Remembering Mimi Levitt

Annemarie “Mimi” Gratzinger Levitt — patron of the arts and historic preservation, longtime Westporter, and the namesake (with her husband) of the pavilion and organization that has provided free summer entertainment here for over 40 years — died of natural causes earlier today, in New York. She was 97.

Mimi Levitt

The Levitt Foundation sends this obituary:

Known for her intelligence, grace and hands-on approach to philanthropy and activism, Mimi believed in the arts as a source for positive social change and left a lasting legacy of generosity and service to the causes she supported.

Born in Vienna, Austria, Mimi’s childhood was filled with opera and other musical experiences. She emigrated to the United States with her mother at the outbreak of World War II, and soon after attended Pomona College in California. She graduated Phi Beta Kappa with a degree in French iterature.

Fluent in 5 languages, she was a translator at the Nuremberg trials. I

n 1947, she became senior assistant to Alfred Barr, Jr., the first director of the Museum of Modern Art in New York. She met rags-to-riches clothier and The Custom Shop founder Mortimer Levitt (1907-2005) at a Manhattan art gallery opening, where they had a spirited debate over a painting (Mimi favored abstraction; Mortimer preferred realism).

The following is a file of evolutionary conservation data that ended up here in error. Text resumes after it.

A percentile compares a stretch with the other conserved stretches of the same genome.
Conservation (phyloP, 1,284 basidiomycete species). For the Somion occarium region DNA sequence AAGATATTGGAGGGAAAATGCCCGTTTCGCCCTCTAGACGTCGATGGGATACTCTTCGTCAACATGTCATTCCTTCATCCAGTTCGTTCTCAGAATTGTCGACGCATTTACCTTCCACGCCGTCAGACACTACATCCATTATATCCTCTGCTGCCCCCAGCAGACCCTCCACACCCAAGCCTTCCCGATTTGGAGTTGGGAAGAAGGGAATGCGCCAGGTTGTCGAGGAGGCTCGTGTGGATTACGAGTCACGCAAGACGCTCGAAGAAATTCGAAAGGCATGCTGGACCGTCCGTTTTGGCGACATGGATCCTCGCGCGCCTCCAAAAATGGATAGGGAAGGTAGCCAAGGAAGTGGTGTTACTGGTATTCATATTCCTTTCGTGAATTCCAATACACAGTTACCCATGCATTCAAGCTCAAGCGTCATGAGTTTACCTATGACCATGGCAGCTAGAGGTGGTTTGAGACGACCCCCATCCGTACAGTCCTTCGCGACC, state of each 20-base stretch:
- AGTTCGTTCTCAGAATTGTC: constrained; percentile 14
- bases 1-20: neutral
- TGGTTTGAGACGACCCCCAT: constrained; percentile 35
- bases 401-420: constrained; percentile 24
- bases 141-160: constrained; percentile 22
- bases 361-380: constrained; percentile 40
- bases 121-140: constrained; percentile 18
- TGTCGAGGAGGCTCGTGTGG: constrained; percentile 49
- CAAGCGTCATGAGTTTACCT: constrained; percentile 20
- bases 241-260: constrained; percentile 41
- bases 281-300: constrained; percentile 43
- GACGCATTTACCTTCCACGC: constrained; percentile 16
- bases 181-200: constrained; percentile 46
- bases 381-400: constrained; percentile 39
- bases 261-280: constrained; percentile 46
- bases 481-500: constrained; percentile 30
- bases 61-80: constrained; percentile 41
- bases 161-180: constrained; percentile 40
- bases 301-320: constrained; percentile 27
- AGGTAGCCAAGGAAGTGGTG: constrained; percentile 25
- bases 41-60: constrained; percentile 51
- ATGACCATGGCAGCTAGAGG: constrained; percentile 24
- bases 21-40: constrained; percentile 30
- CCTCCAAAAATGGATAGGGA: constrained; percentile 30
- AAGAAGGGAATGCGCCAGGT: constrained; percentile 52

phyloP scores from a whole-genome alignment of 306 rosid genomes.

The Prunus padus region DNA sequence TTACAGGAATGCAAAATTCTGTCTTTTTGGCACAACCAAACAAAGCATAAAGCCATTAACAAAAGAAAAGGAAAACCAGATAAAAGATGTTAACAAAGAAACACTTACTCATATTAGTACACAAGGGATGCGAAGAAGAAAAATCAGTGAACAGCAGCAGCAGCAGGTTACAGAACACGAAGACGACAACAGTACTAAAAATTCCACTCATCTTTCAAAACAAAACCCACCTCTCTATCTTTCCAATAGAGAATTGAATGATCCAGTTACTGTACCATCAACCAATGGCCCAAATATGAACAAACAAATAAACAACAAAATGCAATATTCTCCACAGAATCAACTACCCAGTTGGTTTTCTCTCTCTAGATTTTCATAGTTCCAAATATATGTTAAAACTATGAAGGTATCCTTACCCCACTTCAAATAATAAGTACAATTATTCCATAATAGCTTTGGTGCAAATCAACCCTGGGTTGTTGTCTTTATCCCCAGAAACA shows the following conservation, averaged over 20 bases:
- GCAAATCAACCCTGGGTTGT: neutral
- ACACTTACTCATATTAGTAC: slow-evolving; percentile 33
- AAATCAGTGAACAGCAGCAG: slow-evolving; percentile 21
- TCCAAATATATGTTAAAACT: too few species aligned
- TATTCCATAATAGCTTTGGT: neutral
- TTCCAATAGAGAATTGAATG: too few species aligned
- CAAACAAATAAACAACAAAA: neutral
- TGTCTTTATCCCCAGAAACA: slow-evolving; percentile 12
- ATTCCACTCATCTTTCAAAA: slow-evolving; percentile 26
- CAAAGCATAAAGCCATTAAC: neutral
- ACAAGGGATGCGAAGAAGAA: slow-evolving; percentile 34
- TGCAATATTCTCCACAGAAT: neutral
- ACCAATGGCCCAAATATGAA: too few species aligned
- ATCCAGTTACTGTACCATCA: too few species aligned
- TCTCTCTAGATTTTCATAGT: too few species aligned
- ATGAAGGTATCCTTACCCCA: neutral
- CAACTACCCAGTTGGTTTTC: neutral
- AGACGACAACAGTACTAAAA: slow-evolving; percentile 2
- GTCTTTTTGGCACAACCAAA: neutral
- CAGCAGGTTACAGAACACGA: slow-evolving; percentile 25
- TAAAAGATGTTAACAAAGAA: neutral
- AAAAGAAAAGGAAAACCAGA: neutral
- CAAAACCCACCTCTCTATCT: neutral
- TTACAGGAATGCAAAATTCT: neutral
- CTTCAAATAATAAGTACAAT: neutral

Following a brief courtship, they married on June 18, 1948, and together became philanthropists supporting youth music programs, performing arts organizations and educational institutions. Mimi and Mortimer were known for nurturing the careers of aspiring young musicians by hosting salons at their Manhattan brownstone.

An imaginative and meticulous hostess, Mimi threw memorable charity events and family celebrations. She often opened her home to artists and musicians.

In 1963, Mimi and her husband established the Mortimer Levitt Foundation (renamed the Mortimer & Mimi Levitt Foundation in 2012 in honor of her contributions). The main focus is to empower communities nationwide to transform underused public spaces into welcoming destinations through the power of free, live music. It now supports free outdoor concerts in 26 towns and cities.